iOS Support with Windows Azure Mobile Services – now with Push Notifications

A few weeks ago I posted about a number of improvements to Windows Azure Mobile Services. One of these was the addition of an Objective-C client SDK that allows iOS developers to easily use Mobile Services for data and authentication.  Today I'm excited to announce a number of improvement to our iOS SDK and, most significantly, our new support for Push Notifications via APNS (Apple Push Notification Services).  This makes it incredibly easy to fire push notifications to your iOS users from Windows Azure Mobile Service scripts.

Push Notifications via APNS

We've provided two complete tutorials that take you step-by-step through the provisioning and setup process to enable your Windows Azure Mobile Service application with APNS (Apple Push Notification Services), including all of the steps required to configure your application for push in the Apple iOS provisioning portal:

Once you've configured your application in the Apple iOS provisioning portal and uploaded the APNS push certificate to the Apple provisioning portal, it's just a matter of uploading your APNS push certificate to Mobile Services using the Windows Azure admin portal:

image

Clicking the “upload” within the “Push” tab of your Mobile Service allows you to browse your local file-system and locate/upload your exported certificate.  As part of this you can also select whether you want to use the sandbox (dev) or production (prod) Apple service:

image

Now, the code to send a push notification to your clients from within a Windows Azure Mobile Service is as easy as the code below:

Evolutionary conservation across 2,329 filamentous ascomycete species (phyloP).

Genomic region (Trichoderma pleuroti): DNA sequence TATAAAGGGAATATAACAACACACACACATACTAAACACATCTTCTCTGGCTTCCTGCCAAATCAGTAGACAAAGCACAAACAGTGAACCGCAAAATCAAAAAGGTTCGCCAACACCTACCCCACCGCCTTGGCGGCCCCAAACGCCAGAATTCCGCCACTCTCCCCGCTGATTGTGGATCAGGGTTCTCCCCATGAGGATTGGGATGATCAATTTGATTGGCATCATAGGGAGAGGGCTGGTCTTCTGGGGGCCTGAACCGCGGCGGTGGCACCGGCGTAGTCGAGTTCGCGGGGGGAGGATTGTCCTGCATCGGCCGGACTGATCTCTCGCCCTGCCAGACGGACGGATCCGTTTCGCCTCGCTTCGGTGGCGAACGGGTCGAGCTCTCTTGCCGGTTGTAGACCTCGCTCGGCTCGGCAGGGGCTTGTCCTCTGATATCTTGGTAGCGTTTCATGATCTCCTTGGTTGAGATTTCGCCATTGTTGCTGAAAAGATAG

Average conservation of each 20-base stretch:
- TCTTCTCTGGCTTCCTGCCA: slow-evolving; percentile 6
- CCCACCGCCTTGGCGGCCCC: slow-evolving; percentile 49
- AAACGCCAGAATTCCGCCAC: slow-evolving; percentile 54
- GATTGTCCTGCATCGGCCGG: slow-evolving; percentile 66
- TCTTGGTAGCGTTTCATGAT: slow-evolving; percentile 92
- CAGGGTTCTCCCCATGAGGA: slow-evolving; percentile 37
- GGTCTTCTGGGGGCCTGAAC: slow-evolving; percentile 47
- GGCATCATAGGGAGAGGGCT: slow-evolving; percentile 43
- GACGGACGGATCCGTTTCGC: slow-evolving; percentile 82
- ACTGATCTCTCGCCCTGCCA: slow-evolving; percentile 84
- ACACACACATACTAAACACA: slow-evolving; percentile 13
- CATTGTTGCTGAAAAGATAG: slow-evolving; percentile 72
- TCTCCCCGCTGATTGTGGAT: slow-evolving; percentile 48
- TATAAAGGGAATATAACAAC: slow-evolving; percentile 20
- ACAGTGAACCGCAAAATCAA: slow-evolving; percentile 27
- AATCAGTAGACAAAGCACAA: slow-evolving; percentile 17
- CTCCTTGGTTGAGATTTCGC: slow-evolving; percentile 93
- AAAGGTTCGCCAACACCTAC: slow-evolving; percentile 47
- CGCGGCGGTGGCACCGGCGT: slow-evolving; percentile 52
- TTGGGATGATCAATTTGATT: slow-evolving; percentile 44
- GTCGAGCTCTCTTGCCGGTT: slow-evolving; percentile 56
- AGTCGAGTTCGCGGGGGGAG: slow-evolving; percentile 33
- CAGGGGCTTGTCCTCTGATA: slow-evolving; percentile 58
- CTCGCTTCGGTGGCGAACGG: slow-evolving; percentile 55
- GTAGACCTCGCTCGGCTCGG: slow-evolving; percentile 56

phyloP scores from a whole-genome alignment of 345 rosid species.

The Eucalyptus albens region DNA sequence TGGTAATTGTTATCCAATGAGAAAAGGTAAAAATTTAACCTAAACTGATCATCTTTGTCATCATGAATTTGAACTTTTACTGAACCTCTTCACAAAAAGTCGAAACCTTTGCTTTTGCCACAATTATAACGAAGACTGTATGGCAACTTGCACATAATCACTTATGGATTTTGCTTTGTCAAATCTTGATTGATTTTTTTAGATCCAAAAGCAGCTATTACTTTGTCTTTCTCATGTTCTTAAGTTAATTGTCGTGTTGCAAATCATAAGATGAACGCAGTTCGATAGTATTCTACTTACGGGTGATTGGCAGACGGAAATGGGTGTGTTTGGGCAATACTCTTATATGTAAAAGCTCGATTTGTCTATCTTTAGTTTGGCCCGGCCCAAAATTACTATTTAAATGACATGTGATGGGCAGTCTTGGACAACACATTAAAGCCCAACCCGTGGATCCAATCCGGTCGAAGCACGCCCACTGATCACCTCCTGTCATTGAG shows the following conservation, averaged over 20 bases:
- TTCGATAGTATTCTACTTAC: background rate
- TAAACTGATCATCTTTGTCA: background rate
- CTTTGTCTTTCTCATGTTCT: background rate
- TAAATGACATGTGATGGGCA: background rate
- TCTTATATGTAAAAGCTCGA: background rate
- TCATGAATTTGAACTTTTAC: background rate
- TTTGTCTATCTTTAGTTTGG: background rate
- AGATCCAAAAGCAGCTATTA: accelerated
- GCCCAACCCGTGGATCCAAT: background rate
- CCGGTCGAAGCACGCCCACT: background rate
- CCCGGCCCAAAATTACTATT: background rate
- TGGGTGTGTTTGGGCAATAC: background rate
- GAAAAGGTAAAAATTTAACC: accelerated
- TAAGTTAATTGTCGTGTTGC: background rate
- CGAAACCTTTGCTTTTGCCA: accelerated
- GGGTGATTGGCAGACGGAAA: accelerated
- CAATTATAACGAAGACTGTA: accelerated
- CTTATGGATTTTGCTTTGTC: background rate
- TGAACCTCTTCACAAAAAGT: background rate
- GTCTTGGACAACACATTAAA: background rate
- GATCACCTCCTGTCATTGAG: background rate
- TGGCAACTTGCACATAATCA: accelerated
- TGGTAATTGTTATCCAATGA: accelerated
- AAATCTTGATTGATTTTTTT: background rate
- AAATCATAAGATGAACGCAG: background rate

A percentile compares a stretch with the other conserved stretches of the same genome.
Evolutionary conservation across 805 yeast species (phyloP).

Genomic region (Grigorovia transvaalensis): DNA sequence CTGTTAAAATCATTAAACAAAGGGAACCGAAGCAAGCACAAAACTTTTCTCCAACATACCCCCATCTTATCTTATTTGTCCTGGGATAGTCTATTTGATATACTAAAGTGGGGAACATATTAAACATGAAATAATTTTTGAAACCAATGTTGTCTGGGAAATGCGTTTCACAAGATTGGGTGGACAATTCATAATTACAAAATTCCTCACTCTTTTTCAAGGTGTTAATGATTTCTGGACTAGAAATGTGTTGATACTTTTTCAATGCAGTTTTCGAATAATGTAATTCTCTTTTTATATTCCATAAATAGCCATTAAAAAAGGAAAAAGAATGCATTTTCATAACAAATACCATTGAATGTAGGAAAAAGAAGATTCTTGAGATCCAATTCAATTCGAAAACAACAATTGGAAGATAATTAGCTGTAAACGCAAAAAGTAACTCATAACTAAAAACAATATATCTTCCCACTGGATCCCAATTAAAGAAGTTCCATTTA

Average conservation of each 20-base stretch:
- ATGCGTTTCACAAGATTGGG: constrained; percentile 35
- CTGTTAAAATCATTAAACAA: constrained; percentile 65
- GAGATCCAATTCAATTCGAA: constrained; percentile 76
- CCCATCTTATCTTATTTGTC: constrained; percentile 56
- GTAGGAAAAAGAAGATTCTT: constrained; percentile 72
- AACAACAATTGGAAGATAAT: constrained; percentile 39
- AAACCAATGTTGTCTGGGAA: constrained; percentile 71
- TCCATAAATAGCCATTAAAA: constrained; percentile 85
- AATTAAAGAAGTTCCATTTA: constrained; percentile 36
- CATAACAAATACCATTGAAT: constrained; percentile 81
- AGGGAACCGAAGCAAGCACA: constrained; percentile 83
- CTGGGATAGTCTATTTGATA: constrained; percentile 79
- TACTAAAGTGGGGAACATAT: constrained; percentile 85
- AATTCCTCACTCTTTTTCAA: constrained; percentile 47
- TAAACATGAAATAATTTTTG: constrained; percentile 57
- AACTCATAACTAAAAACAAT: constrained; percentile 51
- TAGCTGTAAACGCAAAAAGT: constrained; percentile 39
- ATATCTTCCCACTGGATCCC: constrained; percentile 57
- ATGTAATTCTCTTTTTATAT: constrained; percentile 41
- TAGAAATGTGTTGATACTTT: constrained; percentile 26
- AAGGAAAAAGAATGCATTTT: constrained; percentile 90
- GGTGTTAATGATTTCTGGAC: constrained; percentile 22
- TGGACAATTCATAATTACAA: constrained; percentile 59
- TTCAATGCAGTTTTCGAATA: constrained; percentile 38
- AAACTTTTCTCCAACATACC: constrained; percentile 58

push.apns.send(deviceToken, {

     alert: 'Toast: A new Mobile Services task.',

     sound: 'default'

});

This will cause Windows Azure Mobile Services to connect to APNS (Apple Push Notification Service) and send a notification to the iOS device you specified via the deviceToken:

image

Check out our reference documentation for full details on how to use the new Windows Azure Mobile Services apns object to send your push notifications.

Feedback Scripts

An important part of working with any PNS (Push Notification Service) is handling feedback for expired device tokens and channels. This typically happens when your application is uninstalled from a particular device and can no longer receive your notifications. With Windows Notification Services you get an instant response from the HTTP server.  Apple’s Notification Services works in a slightly different way and provides an additional endpoint you can connect to poll for a list of expired tokens.

As with all of the capabilities we integrate with Mobile Services, our goal is to allow developers to focus more on building their app and less on building infrastructure to support their ideas. Therefore we knew we had to provide a simple way for developers to integrate feedback from APNS on a regular basis. 

This week’s update now includes a new screen in the portal that allows you to optionally provide a script to process your APNS feedback – and it will be executed by Mobile Services on an ongoing basis:

image